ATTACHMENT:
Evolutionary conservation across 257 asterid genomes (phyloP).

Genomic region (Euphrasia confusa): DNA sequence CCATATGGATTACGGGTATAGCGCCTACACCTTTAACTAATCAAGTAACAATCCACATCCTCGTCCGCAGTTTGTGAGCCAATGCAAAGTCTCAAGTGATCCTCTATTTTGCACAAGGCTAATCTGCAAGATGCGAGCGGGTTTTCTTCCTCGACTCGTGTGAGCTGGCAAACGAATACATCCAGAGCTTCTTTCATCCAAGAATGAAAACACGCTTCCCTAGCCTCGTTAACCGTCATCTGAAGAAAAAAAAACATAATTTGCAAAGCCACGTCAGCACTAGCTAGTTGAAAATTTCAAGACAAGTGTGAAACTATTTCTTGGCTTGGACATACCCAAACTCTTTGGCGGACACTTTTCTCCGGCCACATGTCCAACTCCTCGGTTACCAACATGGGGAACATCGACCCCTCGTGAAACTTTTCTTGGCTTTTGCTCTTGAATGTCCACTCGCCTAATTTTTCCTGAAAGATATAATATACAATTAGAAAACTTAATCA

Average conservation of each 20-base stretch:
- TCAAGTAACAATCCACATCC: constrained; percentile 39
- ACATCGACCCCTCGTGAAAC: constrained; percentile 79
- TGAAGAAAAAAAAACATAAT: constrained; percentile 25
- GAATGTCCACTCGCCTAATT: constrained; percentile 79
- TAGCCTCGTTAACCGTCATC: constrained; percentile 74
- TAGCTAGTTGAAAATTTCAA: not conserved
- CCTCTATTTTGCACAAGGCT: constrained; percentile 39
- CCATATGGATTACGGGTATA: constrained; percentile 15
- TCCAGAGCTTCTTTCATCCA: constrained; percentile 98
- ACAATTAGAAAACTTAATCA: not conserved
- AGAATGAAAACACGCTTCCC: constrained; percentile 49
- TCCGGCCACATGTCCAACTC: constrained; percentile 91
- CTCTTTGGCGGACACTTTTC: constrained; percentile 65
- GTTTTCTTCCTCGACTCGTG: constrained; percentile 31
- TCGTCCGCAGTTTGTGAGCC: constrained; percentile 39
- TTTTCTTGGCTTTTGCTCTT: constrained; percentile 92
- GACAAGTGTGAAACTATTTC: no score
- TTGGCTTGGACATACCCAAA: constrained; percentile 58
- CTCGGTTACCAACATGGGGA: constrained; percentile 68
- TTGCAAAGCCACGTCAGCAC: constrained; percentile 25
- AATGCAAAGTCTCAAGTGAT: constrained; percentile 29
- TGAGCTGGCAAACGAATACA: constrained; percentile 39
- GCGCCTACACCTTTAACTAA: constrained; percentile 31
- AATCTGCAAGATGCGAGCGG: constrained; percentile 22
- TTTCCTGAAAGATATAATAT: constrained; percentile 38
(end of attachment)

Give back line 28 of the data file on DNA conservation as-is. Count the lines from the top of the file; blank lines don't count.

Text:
- TTTCCTGAAAGATATAATAT: constrained; percentile 38